Between Bensheim and Darmstadt you see a large castle up on the hill, Schloss Auerbach.It was built in 13th century and belonged to the Counts of Katzenelnbogen. A strange family name, by the way, as it means cat's elbow.It was not the home of the family, but used as a defense castle. From the towers you still have a great view and any invading army of enemies would have been seen immediately.
Today there is a good restaurant in the castle , where you can book " a knight's meal" and pretend to live in the middle ages. From time to time there are also tournaments staged here.
Falcons are being bred here, just as in medieval times. If you want to, you can pretend to be a falconer and have one of these birds put on your arm. When I was there, only children did this. I would have liked to do the same, but got the impression it was for children only. Finally I asked and was told no problem. It's just that no adults ever asked. So I did it, felt a bit like a fool, but enjoyed it very much. The falcon seemed to be very surprised, too, and apparently took me to be another falconer. It started to fly off.
And you know what I saw when we were leaving? Some more adults wanting to hold the falcon!
A bit further down the hill, but still in Bensheim-Auerbach there is the former summer residence of the counts and dukes of Hesse, called the Fuerstenlager. This was established at the end of the 18th century, several buildings within a large park.
Don't expect something like a symmetrical garden, it's more like a huge, natural garden with many trees. Among these trees you can see one of the oldest sequoias in Germany.
There is also a field with lots of apple trees, a large part of a forest and several hiking paths.
One of the buildings today has been turned into a hotel, another into a small museum, there are two restaurants there and a sculptor has her workshop there.
It's a very nice area to walk for one hour or two. Parking is down in the village, only hotel guests are allowed to drive up.
No entrance fee for the park. I read they offer guided tours for 4 Euro, but didn't see any office in the park where we could have booked them. If you're really interested, I would advise to call ahead and ask.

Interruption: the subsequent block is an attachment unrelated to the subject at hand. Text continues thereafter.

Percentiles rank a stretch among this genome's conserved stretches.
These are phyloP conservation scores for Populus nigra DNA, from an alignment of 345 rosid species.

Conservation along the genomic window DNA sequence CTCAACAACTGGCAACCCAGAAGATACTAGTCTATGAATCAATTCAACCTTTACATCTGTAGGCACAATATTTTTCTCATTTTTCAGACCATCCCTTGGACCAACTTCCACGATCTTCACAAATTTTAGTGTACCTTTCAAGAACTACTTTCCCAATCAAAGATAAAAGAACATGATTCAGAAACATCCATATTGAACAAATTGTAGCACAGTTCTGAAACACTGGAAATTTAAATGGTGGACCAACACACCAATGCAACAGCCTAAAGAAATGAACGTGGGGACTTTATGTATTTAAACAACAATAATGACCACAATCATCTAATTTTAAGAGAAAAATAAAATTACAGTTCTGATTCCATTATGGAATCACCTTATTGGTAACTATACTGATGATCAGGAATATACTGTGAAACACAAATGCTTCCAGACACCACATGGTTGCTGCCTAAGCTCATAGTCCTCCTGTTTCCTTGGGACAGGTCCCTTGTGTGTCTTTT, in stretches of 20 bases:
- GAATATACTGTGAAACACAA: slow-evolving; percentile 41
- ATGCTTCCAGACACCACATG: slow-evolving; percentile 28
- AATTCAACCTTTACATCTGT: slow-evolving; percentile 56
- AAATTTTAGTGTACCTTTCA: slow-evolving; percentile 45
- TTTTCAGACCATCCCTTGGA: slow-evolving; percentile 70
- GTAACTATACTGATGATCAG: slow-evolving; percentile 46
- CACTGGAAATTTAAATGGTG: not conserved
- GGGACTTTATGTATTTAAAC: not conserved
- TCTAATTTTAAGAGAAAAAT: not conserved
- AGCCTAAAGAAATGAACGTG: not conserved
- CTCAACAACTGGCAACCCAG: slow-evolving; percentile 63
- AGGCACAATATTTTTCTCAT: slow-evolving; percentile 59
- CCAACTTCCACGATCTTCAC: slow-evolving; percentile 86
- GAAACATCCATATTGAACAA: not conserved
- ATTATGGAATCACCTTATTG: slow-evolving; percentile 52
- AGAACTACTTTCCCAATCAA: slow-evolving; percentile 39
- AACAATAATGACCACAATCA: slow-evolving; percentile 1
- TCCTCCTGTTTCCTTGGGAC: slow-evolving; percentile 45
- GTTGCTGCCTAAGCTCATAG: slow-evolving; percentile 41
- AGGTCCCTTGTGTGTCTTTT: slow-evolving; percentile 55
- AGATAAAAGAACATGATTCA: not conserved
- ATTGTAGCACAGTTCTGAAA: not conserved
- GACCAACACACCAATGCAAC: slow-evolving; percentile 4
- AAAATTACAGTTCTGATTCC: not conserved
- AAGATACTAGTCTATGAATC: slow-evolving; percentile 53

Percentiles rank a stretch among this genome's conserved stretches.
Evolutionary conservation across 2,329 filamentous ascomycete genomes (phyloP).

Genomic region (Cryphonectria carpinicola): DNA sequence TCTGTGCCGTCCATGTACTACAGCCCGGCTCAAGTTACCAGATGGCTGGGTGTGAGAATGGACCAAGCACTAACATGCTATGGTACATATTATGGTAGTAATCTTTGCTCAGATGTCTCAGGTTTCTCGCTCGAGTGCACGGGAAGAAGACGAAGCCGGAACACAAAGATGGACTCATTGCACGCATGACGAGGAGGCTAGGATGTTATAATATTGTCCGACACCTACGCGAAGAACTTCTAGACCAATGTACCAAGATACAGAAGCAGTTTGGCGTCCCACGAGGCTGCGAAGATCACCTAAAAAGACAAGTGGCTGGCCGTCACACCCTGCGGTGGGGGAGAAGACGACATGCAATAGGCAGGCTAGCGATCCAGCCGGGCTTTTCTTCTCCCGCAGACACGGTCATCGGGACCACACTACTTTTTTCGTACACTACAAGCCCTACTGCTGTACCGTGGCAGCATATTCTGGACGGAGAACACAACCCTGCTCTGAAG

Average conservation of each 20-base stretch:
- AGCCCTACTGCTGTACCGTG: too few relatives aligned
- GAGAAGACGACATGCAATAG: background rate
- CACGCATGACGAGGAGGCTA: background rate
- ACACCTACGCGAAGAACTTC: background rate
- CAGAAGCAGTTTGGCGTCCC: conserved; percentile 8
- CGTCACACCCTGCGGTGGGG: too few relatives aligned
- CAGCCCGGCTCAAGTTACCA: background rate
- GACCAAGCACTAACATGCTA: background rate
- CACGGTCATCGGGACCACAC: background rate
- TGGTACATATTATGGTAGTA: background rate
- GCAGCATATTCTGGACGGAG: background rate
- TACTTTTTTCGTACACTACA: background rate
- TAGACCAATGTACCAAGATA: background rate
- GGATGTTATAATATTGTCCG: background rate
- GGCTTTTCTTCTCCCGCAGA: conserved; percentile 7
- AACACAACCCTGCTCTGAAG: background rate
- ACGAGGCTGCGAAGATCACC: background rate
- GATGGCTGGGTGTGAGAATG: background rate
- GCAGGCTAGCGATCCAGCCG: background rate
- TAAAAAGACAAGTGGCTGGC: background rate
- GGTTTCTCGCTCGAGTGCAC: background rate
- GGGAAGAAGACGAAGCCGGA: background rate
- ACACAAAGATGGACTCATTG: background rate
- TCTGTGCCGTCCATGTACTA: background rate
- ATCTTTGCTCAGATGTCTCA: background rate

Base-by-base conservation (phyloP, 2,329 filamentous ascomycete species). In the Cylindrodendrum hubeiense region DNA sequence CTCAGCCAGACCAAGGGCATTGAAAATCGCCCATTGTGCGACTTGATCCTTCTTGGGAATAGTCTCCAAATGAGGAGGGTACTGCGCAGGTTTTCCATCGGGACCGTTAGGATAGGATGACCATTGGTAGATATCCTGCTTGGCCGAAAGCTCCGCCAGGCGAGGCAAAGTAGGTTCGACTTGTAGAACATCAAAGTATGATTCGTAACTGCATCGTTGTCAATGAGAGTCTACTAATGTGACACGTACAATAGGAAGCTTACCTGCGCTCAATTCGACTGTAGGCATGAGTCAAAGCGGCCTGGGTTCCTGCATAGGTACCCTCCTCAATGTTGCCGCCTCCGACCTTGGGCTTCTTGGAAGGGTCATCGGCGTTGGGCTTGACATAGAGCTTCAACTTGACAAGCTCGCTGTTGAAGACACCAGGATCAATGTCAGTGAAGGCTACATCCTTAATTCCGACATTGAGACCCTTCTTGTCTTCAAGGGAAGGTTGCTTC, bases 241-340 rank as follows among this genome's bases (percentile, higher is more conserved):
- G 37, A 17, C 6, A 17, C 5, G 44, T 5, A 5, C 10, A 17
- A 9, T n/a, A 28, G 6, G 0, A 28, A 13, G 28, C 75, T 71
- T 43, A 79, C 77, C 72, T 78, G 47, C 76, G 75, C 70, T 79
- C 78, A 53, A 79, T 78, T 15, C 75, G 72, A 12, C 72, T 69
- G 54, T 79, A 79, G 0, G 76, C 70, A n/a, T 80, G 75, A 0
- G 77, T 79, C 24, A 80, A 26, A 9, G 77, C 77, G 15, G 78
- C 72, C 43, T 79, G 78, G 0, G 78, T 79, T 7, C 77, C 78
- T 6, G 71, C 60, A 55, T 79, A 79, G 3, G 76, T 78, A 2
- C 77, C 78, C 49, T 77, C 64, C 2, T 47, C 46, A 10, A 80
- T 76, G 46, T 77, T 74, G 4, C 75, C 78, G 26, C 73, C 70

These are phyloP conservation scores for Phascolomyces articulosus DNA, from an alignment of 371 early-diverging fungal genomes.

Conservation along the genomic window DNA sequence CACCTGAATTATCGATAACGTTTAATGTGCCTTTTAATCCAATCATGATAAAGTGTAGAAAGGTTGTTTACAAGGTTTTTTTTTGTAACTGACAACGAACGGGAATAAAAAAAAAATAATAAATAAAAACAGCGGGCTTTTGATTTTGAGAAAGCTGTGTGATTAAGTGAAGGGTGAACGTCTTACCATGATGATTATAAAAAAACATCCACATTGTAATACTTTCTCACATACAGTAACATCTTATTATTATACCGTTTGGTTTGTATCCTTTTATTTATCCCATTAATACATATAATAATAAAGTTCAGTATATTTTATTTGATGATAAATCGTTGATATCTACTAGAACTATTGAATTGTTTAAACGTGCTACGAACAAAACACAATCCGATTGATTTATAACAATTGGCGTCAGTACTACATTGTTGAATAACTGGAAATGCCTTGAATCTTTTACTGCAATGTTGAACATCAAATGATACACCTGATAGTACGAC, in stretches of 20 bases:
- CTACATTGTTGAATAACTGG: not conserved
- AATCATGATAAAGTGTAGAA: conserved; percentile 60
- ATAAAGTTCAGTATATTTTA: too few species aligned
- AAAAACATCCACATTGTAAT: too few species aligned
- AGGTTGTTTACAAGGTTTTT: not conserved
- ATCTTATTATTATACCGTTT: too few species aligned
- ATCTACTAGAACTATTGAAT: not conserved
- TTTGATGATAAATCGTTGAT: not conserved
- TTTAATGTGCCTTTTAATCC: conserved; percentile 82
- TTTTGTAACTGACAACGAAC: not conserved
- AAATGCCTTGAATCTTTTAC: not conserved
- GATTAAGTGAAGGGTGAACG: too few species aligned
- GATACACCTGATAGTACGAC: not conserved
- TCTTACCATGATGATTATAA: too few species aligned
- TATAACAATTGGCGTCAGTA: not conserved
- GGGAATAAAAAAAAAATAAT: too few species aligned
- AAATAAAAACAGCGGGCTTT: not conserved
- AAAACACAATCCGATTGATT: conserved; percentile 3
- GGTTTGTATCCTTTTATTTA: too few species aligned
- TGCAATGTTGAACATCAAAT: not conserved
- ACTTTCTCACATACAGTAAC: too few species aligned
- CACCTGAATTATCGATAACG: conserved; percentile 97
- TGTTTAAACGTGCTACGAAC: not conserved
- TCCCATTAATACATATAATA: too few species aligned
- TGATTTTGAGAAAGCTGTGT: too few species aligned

This small village along the B3, the Bergstrasse, boasts of having the ruins of a large Roman mansion in its fields, the Villa Rustica.
That is, the village council may be boasting, the villagers don't seem to care very much. In fact the farmers used to be very angry about these Roman places, as it meant lots of stones, bricks and broken pieces of pots in the ground of their fields.These fields were called walled fields, and were considered to be a nuisance. But in the 1980s the university of Heidelberg did some excavations there and saved what was left of the villa. However, there is no sign from the B3 towards the ruins.
We turned into the main road of Großsachsen, still no sign.
When we asked someone we were told we had to walk there, as it's in the fields.
So we walked through the fields, passed gardens and orchards, kept getting closer and closer to the A5 , until we suddenly saw the ruins. There are some boards there with explanations how the villa looked in the first centuries A.D..
It must have been a important family who lived there, as the villa was quite large. It was also
a very modern building, with floor heating, an extra bath house, even a fish pond, either for
looking at the fish or for having fresh fish on the table. They had separate rooms for the toilets, a cellar for storage and their own small temple for worship.
When we were there, three families had met there for a picnic and the children were
playing hide and seek and yelling and laughing at each other.
It was a very peaceful scene, but I was wondering what would the Roman family say if they
saw this.Would they be happy that even after many centuries their old home was still the scene of family fun? Or would they be annoyed? Would they prefer the silence of a museum?
Auerbach Castle is famous for a pine tree , which has been growing for more than 300 years now. This tree grows on the wall, with hardly any ground at all. It's growing out of the stones, not in any garden. Because of that it's very small for being so old, but it's amazing that it's growing there at all. Another, much smaller tree is growing right out of the wall above one of the old windows, see picture 2. It'll be interesting to see if this tree also manages to keep growing at such an unusual place.
In the forest between Viernheim and Hüttenfeld there is a stone cross, very withered already, even though it's not too old.It is the early 19th century reproduction of a much older stone cross from 13th century, which is in the museum now. People here call it the repentance cross.
There are several possible explanations for this name. The only certain fact seems to be
that a knight died on this spot in 13th century.
One story says two brothers were in love with the same woman and during a fight,
one of them killed the other. He then felt so sorry, that he had this cross put up.
A more elaborate legend : A knight from near-by Weinheim named von Reich fell in love with a young girl. He himself was married and the girl was engaged. So he sent her fiancé to a crusade and told one of his servants to make sure he'd die there. When the fiancé wasn't killed in battle, the servant murdered him.